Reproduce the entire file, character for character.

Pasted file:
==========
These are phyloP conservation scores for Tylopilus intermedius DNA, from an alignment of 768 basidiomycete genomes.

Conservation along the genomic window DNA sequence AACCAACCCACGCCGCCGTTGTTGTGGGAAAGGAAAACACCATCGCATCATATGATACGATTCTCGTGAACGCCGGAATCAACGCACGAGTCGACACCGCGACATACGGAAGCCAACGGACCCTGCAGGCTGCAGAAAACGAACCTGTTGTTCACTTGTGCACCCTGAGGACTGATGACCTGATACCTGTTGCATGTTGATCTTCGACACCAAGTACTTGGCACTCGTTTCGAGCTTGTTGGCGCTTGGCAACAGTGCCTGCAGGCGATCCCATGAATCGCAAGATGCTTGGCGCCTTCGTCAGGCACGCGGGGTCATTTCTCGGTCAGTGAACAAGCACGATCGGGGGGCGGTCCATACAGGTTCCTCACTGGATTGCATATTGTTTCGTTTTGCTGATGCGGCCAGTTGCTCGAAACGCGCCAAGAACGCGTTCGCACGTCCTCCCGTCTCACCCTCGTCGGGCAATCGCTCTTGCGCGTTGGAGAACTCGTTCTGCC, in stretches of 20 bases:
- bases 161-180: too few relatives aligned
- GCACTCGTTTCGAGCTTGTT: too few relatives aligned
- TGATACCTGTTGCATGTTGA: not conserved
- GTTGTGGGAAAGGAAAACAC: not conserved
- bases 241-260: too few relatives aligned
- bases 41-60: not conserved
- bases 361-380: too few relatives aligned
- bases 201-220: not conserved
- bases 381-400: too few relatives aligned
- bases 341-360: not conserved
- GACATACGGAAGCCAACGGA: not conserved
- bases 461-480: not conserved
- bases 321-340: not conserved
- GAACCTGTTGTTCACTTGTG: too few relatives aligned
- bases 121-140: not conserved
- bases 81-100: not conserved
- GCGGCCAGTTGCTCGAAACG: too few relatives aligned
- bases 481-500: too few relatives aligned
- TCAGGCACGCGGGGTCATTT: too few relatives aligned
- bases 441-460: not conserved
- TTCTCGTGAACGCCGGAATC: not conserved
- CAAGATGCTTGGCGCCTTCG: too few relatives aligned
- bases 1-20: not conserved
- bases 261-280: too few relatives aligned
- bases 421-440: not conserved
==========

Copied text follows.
These are phyloP conservation scores for Tylopilus intermedius DNA, from an alignment of 768 basidiomycete genomes.

Conservation along the genomic window DNA sequence AACCAACCCACGCCGCCGTTGTTGTGGGAAAGGAAAACACCATCGCATCATATGATACGATTCTCGTGAACGCCGGAATCAACGCACGAGTCGACACCGCGACATACGGAAGCCAACGGACCCTGCAGGCTGCAGAAAACGAACCTGTTGTTCACTTGTGCACCCTGAGGACTGATGACCTGATACCTGTTGCATGTTGATCTTCGACACCAAGTACTTGGCACTCGTTTCGAGCTTGTTGGCGCTTGGCAACAGTGCCTGCAGGCGATCCCATGAATCGCAAGATGCTTGGCGCCTTCGTCAGGCACGCGGGGTCATTTCTCGGTCAGTGAACAAGCACGATCGGGGGGCGGTCCATACAGGTTCCTCACTGGATTGCATATTGTTTCGTTTTGCTGATGCGGCCAGTTGCTCGAAACGCGCCAAGAACGCGTTCGCACGTCCTCCCGTCTCACCCTCGTCGGGCAATCGCTCTTGCGCGTTGGAGAACTCGTTCTGCC, in stretches of 20 bases:
- bases 161-180: too few relatives aligned
- GCACTCGTTTCGAGCTTGTT: too few relatives aligned
- TGATACCTGTTGCATGTTGA: not conserved
- GTTGTGGGAAAGGAAAACAC: not conserved
- bases 241-260: too few relatives aligned
- bases 41-60: not conserved
- bases 361-380: too few relatives aligned
- bases 201-220: not conserved
- bases 381-400: too few relatives aligned
- bases 341-360: not conserved
- GACATACGGAAGCCAACGGA: not conserved
- bases 461-480: not conserved
- bases 321-340: not conserved
- GAACCTGTTGTTCACTTGTG: too few relatives aligned
- bases 121-140: not conserved
- bases 81-100: not conserved
- GCGGCCAGTTGCTCGAAACG: too few relatives aligned
- bases 481-500: too few relatives aligned
- TCAGGCACGCGGGGTCATTT: too few relatives aligned
- bases 441-460: not conserved
- TTCTCGTGAACGCCGGAATC: not conserved
- CAAGATGCTTGGCGCCTTCG: too few relatives aligned
- bases 1-20: not conserved
- bases 261-280: too few relatives aligned
- bases 421-440: not conserved